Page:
For me, the Northern Rhone is where the game is actually played. This is a wine of breadth rather than depth, showing the plump, chewy side of the Syrah grape. It starts out attractively, with unobtrusive oak and enough facets of blackberry fruit, violets, bacon and a strand of earth to make for decent complexity. After an hour, it shuts down and the finish, which is not very refined to begin with, becomes more tannic and green, attenuating the fruit. Days after the bottle was gone, I still couldn't make up my mind how much I liked it. (Jan. 13, 2019)



Tuesday, February 12, 2019

En Voge (Feb. 8, 2019)


A night where no wine was technically faulty, a couple were great, a few were underwhelming, and overall the selection and drinking order did not always make sense. On par for this group.

Seavey, Napa Valley, Cabernet Sauvignon, 2005

A relic from the start of the century when ripeness was king. The winery's site states that "Seavey is known for handcrafting wines of exceptional depth, elegance and restraint". Because of that restraint, the alcohol weighs in at a lowly 15.3% ABV. At best, a Cali Cab as ironic performance art.

Leo Alzinger, Wachau, Steinertal, Gruner Veltliner, 2012

Tropical fruit with an overlay of white pepper, an awkward, almost flat, structure, awkward interplay of flavors. A disappointing bottle from a great producer's flagship vineyard.

Domaine Sylvain Cathiard, Vosne-Romanee, 2011

My first bottle from this famous producer. The nose is excellent with decent complexity (Vosne always smells great, at virtually any vintage and quality level):spices, black pepper, forest leaves, black toned fruit. Long and rustic with a gap in the mid palate. Just about what I’d expect from this vintage, an approachable, pretty wine without any profundity.

Domaine Blain-Gagnard, Chassagne-Montrachet Premier Cru, Clos St Jean, 2013

This is a Chassagne red I always enjoy drinking. Fresh, young and floral, with a playful, almost ethereal elegance (especially for a Chassagne red). Needs air to show complexity.

Alain Voge, Cornas, Vieilles Vignes, 2011

2011 was consistently unprofound throughout France, it seems, yet this is a tremendous overachiever, still on the young side, a Cornas just about to transition from youth to the early stages of somber maturity.  Complete and very tasty, it shows the judiciously ripe black fruit, molten rock, violets and black pepper typical of the North Rhône. Very full and ripe with lithe tannins buried in the  depths. I don’t really regret opening it now but it obviously has years of aging potential.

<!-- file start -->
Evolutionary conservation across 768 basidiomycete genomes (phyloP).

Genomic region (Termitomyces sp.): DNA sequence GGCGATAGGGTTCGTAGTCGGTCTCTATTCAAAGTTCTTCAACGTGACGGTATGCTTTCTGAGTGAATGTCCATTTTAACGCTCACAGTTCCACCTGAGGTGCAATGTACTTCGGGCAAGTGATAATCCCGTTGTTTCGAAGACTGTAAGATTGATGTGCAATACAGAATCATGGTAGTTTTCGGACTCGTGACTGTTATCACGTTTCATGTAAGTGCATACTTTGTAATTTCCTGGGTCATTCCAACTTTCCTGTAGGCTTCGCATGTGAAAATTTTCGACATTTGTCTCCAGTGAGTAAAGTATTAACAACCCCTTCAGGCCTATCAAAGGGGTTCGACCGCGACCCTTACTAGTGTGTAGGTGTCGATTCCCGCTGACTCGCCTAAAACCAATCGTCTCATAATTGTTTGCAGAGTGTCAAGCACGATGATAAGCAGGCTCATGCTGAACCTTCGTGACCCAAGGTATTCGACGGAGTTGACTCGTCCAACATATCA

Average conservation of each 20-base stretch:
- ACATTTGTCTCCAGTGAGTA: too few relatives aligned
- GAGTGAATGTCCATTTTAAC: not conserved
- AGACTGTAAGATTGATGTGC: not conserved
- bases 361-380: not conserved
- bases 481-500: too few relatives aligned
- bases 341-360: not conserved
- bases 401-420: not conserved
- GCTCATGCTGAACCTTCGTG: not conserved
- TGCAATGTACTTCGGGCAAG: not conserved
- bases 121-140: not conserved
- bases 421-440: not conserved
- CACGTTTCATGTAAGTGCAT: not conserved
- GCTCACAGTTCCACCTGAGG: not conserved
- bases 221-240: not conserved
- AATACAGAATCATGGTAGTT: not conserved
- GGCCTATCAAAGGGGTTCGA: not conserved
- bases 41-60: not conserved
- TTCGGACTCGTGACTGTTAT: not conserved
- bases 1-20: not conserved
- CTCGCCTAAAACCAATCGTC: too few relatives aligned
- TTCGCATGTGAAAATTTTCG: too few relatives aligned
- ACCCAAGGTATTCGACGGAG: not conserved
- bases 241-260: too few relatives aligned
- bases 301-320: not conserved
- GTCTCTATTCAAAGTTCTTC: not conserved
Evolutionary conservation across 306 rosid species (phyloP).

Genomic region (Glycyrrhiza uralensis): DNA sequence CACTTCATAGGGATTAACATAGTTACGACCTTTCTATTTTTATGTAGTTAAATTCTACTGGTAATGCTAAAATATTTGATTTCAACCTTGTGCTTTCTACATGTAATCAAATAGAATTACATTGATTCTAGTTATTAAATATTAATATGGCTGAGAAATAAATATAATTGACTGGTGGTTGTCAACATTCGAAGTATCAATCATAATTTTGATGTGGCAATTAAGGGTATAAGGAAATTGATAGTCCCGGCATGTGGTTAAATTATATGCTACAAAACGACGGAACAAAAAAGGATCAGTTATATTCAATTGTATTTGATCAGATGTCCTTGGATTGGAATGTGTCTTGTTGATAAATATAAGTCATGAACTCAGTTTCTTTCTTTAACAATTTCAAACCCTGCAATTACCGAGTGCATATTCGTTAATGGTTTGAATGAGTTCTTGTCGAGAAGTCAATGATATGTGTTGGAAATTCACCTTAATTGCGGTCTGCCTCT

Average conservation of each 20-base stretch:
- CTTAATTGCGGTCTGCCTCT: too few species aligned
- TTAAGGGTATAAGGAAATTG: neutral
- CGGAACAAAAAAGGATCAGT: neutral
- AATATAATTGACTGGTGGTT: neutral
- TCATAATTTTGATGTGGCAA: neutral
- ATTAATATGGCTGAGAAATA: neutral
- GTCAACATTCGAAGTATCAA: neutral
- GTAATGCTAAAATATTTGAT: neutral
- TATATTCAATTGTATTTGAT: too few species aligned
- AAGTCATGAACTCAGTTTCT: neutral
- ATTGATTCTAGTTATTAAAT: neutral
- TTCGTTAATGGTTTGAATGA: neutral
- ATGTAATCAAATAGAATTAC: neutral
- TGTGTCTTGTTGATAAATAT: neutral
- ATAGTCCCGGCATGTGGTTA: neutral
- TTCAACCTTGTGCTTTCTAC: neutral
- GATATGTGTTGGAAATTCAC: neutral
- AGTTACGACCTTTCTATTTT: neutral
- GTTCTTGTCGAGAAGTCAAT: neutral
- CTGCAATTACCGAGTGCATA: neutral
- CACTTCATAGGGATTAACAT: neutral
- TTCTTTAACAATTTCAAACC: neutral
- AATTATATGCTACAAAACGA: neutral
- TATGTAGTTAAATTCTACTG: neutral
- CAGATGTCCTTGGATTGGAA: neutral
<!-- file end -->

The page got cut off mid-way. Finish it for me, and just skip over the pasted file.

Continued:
Oddero, Barolo, Rocche di Castiglioni, 2012

Oddero usually shows the rugged rust of old school Nebbiolo, but not in 2012, apparently, at least now now. The tar and smoke on the nose are lovely, but the sweet fruit, while in no way overripe, is too fat for classic Piedmont. Not a wine I'd refuse to drink, and I wouldn't suggest that aging won't strip the fat away to show a more classic build, but if you open it now, you might not recognize the house style.

Shvo, Syrah, 2014

One of the new wave of varietal reds that Gaby Sadan has released recently, this is a ripe style of Syrah, without being luscious enough to enjoy the ripeness on its own terms. The ripe fruit pulls the wine one way, the bitter tannins in another. And that's a problem.

Tuesday, February 5, 2019

January- Third Most Common Month for Madness

Matsu Toro project imported by IBBL
Vintae, Proyecto Garnachas de España,  Ribera del Queiles, La Garnacha Salvaje del Moncayo, 2016

The background story for this wine is a bit long winded. Vintae is a relatively small firm (50 employees), founded in Rioja in 1999, with vineyard holdings and winemaking teams across fifteen different Spanish DOs (Denominación de Origen) and over ten different sub-brands. The wine here is part of the "Proyecto Garnachas de España", which is a set of 6 varietal Grenache wines from different DOs, in this case Ribera del Queiles in Navarra. Well, technically, Ribera del Queiles is just a Vino de la Tierra, a step below Denominación de Origen (Mocayo is a mountain in the DO, salvaje is a Catalan words that translates as "forest). The wine itself, aged for only 5 months in French oak, shows a very youthful and fresh aspect of the grape, red fruit with very soft tannins and appealing nuances of herbs and spices. Moreish, if not complex. I'm very delighted that things like this are imported. (Jan. 19, 2019)

IBBL, about 75 NIS.

Vintae, Matsu, Toro, El Picaro, 2016

The "Matsu" (Japanese for "wait") label specializes in old vines from the Toro DO, one of those regions where the vineyards are very old simply because the wines were never profitable enough for replanting to be economical. Even this, the least expensive wine in the portfolio, comes from 90 year old vines. Matured for a few months in concrete tanks, the fruit is fresh with a mineral tang and surprising length, complexity and aromatic intensity. Clean without being anonymous, it shows the charm of the Old World and of the Tempranillo grape (known locally as Tinto de Toro). Seriously good value. (Jan. 20, 2019)